Good afternoon, bloggers and bloggettes! Now that the Storm of the Century has done its damage, hopefully we can all settle back into our routines and focus on sports again! Today, I chose to write about the American League MVP race- and how it has one clear cut favorite. If you couldn’t tell by the title, it is Adrian Gonzalez from the Boston Red Sox.

This is a response to my friend and fellow blogger, Max Mason, who disagrees with my stance on the MVP award. According to Max, Gonzalez isn’t even the most valuable player on his own team! Dustin Pedroia and Jacoby Ellsbury both sport higher WARs (Wins-Above-Replacement player). His 2011 MVP is Toronto’s Jose Bautista. If you want to read his work, click on the following link:

Before we begin, let us meet our candidates, so as not to bias anybody in my favor prior to reading. Below I am going to include six candidates and their respective projected end of season statistics. This way we can compare them to past seasons. For instance, Justin Verlander only has 20 wins so far, but he still has a few scheduled starts remaining. provides us with player projections on what their stat line will likely look like at the end of the season, based on past performance.

Adrian Gonzalez (BOS)- 160 games, 110 runs, 224 hits, 29 homers, 48 doubles, 125 RBI, .345 BA, .406 OBP

Dustin Pedroia (BOS)- 158 games, 192 hits, 102 runs, 21 homers, 39 doubles, 86 RBI, .308 BA, .398 OBP

Jacoby Ellsbury (BOS)- 157 games, 202 hits, 116 runs, 28 homers, 41 doubles, 100 RBI, .312 BA, .367 OBP (also 44 steals)

Curtis Granderson (NYY)-160 games, 166 hits, 150 runs, 47 homers, 25 doubles, 131 RBI, .274 BA, .375 OBP (aslo 29 steals and 12 triples)

Jose Bautista (TOR)- 146 games, 158 hits, 114 runs, 46 homers, 27 doubles, 103 RBI, .312 BA, .452 OBP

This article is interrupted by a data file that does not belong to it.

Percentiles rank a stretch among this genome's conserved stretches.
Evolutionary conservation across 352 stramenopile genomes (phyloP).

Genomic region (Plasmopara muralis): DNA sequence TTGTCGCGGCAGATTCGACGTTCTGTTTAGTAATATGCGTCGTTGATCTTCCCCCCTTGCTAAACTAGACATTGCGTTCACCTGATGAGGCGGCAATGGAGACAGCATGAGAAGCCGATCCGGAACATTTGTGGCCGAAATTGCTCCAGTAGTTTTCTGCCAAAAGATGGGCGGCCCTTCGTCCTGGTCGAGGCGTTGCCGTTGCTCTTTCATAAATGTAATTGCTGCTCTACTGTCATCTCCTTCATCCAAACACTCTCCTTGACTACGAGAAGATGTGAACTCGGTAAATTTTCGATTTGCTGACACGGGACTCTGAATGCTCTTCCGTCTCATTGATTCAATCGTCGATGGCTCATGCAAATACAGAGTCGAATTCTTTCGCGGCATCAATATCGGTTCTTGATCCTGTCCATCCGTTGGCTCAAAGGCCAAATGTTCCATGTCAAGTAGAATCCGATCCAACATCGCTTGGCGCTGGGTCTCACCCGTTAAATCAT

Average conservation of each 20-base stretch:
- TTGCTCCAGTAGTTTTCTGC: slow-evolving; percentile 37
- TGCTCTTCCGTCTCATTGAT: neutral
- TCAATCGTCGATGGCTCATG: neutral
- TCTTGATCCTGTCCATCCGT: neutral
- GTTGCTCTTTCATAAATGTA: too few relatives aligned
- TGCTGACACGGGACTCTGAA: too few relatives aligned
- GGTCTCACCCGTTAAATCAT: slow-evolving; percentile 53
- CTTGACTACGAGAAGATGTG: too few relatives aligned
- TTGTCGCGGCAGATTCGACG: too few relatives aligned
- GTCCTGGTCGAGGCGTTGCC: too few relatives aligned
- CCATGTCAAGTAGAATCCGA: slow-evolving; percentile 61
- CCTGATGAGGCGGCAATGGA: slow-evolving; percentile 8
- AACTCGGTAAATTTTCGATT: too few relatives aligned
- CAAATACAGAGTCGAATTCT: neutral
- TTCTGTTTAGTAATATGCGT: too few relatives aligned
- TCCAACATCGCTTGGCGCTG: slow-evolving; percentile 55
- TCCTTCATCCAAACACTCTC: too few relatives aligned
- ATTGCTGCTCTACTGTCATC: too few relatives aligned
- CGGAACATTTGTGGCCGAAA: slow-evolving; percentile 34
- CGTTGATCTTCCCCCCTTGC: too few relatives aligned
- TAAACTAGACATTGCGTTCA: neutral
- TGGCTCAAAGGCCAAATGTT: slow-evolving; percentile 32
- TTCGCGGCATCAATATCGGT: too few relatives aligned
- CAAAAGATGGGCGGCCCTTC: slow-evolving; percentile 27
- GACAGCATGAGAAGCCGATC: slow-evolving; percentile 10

Justin Verlander (DET)- 35 starts, 24 wins, 6 losses, 5 complete games, 260 innings, 264 strikeouts, 0.90 WHIP, .190 Opponents BA

So whose stat line is most deserving of the prestigious award? Hard telling right now. Statistics paint a big picture, but should never be the end-all reasoning for a voter. Gonzalez boasts the greatest batting average of the group and is easily tops in hits and doubles. But do you prefer Granderson’s ridiculous power numbers, or gawk at the times he crossed the plate? Or Jose Bautista’s incredible on base percentage? How about Verlander, who put up some very gaudy numbers on the mound?

Even sabermetrics don’t tell the whole story. Baustista tops the Majors in WAR with an 8.0, while Gonzalez has a 6.0 and Granderson has a 5.4. Does that mean Granderson, who is putting up stud production numbers is by far the worst candidate? Can Pedroia, Ellbsury, and Gonzalez all cannibalize themselves because they each have similar WAR’s? That doesn’t make sense. Also, Pedroia may have a higher WAR because he plays a position- second base- that is very thin. That doesn’t make him any more valuable than Gonzo; it just makes him more valuable than a AAA second base prospect.

Gonzalez had a slow beginning to April, but in his past seven games he is batting .400 with half of his hits being homers. Let’s say that Gonzalez plays well for the next 25 games or so, and ends up with the following stat line.

.350 BA, 230 hits,115 runs,  30 homers, 50 doubles, 130 RBI, .410 OBP